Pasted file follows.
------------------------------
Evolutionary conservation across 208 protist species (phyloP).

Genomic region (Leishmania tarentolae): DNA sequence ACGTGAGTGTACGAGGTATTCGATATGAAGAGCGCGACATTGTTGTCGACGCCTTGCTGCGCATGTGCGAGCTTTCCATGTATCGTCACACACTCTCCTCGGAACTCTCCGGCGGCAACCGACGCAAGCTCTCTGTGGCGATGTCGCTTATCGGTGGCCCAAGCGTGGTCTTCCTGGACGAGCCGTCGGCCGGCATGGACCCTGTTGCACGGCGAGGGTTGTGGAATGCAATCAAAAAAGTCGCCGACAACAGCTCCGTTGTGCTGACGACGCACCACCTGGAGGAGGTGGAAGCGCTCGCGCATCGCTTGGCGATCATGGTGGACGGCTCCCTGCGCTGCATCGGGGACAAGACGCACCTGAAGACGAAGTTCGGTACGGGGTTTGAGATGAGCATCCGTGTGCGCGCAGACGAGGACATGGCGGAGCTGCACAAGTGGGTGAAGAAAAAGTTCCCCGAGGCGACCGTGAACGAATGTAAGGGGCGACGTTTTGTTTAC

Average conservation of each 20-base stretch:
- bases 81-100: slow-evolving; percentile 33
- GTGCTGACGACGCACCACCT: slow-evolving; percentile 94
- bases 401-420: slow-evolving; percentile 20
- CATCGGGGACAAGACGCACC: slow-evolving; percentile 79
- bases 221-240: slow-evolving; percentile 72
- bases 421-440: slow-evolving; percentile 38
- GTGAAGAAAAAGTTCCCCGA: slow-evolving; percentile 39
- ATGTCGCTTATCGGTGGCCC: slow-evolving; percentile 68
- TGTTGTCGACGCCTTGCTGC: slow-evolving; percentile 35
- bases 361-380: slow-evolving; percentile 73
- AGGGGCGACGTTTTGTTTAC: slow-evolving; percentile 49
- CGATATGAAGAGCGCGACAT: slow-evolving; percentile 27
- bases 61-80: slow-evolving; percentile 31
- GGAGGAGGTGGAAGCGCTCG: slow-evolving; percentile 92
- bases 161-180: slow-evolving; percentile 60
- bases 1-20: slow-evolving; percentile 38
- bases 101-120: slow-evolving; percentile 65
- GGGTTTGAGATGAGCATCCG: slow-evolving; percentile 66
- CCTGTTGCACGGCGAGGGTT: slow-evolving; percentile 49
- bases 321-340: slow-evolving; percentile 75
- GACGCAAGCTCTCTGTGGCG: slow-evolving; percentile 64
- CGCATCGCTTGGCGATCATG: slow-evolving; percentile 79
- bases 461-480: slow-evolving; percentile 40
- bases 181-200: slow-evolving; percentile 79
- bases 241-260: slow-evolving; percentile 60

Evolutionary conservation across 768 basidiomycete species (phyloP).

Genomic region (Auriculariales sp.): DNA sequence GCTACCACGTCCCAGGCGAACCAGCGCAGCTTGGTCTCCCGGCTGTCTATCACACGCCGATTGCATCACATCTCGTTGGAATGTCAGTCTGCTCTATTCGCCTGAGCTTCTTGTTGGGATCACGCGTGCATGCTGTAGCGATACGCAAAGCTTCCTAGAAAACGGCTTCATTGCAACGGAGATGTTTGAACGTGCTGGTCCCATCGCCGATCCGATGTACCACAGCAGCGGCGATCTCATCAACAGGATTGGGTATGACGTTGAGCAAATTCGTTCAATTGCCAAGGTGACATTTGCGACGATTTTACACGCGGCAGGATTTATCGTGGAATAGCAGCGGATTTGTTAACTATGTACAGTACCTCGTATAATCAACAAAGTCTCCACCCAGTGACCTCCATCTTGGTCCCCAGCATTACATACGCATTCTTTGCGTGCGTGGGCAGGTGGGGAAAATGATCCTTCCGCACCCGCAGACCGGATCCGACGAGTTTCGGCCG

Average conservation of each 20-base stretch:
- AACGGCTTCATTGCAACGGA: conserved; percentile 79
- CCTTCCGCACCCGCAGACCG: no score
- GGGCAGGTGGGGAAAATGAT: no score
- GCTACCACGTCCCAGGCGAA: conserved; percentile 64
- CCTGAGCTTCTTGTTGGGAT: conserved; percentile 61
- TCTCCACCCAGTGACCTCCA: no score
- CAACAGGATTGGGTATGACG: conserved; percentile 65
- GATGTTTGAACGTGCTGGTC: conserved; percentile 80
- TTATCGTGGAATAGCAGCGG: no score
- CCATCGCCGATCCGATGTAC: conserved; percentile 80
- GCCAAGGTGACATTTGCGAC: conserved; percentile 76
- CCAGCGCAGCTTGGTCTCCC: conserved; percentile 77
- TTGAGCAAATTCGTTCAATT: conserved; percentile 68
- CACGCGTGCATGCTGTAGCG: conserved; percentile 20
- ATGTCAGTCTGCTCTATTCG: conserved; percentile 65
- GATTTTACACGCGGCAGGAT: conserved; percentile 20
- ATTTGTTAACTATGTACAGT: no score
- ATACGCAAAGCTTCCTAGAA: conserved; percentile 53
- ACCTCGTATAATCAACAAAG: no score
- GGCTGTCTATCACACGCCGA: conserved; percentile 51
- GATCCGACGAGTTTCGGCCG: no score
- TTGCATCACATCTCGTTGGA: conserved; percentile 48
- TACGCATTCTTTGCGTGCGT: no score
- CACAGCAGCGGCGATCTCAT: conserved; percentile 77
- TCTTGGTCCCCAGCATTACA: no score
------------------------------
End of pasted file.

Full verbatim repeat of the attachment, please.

Evolutionary conservation across 208 protist species (phyloP).

Genomic region (Leishmania tarentolae): DNA sequence ACGTGAGTGTACGAGGTATTCGATATGAAGAGCGCGACATTGTTGTCGACGCCTTGCTGCGCATGTGCGAGCTTTCCATGTATCGTCACACACTCTCCTCGGAACTCTCCGGCGGCAACCGACGCAAGCTCTCTGTGGCGATGTCGCTTATCGGTGGCCCAAGCGTGGTCTTCCTGGACGAGCCGTCGGCCGGCATGGACCCTGTTGCACGGCGAGGGTTGTGGAATGCAATCAAAAAAGTCGCCGACAACAGCTCCGTTGTGCTGACGACGCACCACCTGGAGGAGGTGGAAGCGCTCGCGCATCGCTTGGCGATCATGGTGGACGGCTCCCTGCGCTGCATCGGGGACAAGACGCACCTGAAGACGAAGTTCGGTACGGGGTTTGAGATGAGCATCCGTGTGCGCGCAGACGAGGACATGGCGGAGCTGCACAAGTGGGTGAAGAAAAAGTTCCCCGAGGCGACCGTGAACGAATGTAAGGGGCGACGTTTTGTTTAC

Average conservation of each 20-base stretch:
- bases 81-100: slow-evolving; percentile 33
- GTGCTGACGACGCACCACCT: slow-evolving; percentile 94
- bases 401-420: slow-evolving; percentile 20
- CATCGGGGACAAGACGCACC: slow-evolving; percentile 79
- bases 221-240: slow-evolving; percentile 72
- bases 421-440: slow-evolving; percentile 38
- GTGAAGAAAAAGTTCCCCGA: slow-evolving; percentile 39
- ATGTCGCTTATCGGTGGCCC: slow-evolving; percentile 68
- TGTTGTCGACGCCTTGCTGC: slow-evolving; percentile 35
- bases 361-380: slow-evolving; percentile 73
- AGGGGCGACGTTTTGTTTAC: slow-evolving; percentile 49
- CGATATGAAGAGCGCGACAT: slow-evolving; percentile 27
- bases 61-80: slow-evolving; percentile 31
- GGAGGAGGTGGAAGCGCTCG: slow-evolving; percentile 92
- bases 161-180: slow-evolving; percentile 60
- bases 1-20: slow-evolving; percentile 38
- bases 101-120: slow-evolving; percentile 65
- GGGTTTGAGATGAGCATCCG: slow-evolving; percentile 66
- CCTGTTGCACGGCGAGGGTT: slow-evolving; percentile 49
- bases 321-340: slow-evolving; percentile 75
- GACGCAAGCTCTCTGTGGCG: slow-evolving; percentile 64
- CGCATCGCTTGGCGATCATG: slow-evolving; percentile 79
- bases 461-480: slow-evolving; percentile 40
- bases 181-200: slow-evolving; percentile 79
- bases 241-260: slow-evolving; percentile 60

Evolutionary conservation across 768 basidiomycete species (phyloP).

Genomic region (Auriculariales sp.): DNA sequence GCTACCACGTCCCAGGCGAACCAGCGCAGCTTGGTCTCCCGGCTGTCTATCACACGCCGATTGCATCACATCTCGTTGGAATGTCAGTCTGCTCTATTCGCCTGAGCTTCTTGTTGGGATCACGCGTGCATGCTGTAGCGATACGCAAAGCTTCCTAGAAAACGGCTTCATTGCAACGGAGATGTTTGAACGTGCTGGTCCCATCGCCGATCCGATGTACCACAGCAGCGGCGATCTCATCAACAGGATTGGGTATGACGTTGAGCAAATTCGTTCAATTGCCAAGGTGACATTTGCGACGATTTTACACGCGGCAGGATTTATCGTGGAATAGCAGCGGATTTGTTAACTATGTACAGTACCTCGTATAATCAACAAAGTCTCCACCCAGTGACCTCCATCTTGGTCCCCAGCATTACATACGCATTCTTTGCGTGCGTGGGCAGGTGGGGAAAATGATCCTTCCGCACCCGCAGACCGGATCCGACGAGTTTCGGCCG

Average conservation of each 20-base stretch:
- AACGGCTTCATTGCAACGGA: conserved; percentile 79
- CCTTCCGCACCCGCAGACCG: no score
- GGGCAGGTGGGGAAAATGAT: no score
- GCTACCACGTCCCAGGCGAA: conserved; percentile 64
- CCTGAGCTTCTTGTTGGGAT: conserved; percentile 61
- TCTCCACCCAGTGACCTCCA: no score
- CAACAGGATTGGGTATGACG: conserved; percentile 65
- GATGTTTGAACGTGCTGGTC: conserved; percentile 80
- TTATCGTGGAATAGCAGCGG: no score
- CCATCGCCGATCCGATGTAC: conserved; percentile 80
- GCCAAGGTGACATTTGCGAC: conserved; percentile 76
- CCAGCGCAGCTTGGTCTCCC: conserved; percentile 77
- TTGAGCAAATTCGTTCAATT: conserved; percentile 68
- CACGCGTGCATGCTGTAGCG: conserved; percentile 20
- ATGTCAGTCTGCTCTATTCG: conserved; percentile 65
- GATTTTACACGCGGCAGGAT: conserved; percentile 20
- ATTTGTTAACTATGTACAGT: no score
- ATACGCAAAGCTTCCTAGAA: conserved; percentile 53
- ACCTCGTATAATCAACAAAG: no score
- GGCTGTCTATCACACGCCGA: conserved; percentile 51
- GATCCGACGAGTTTCGGCCG: no score
- TTGCATCACATCTCGTTGGA: conserved; percentile 48
- TACGCATTCTTTGCGTGCGT: no score
- CACAGCAGCGGCGATCTCAT: conserved; percentile 77
- TCTTGGTCCCCAGCATTACA: no score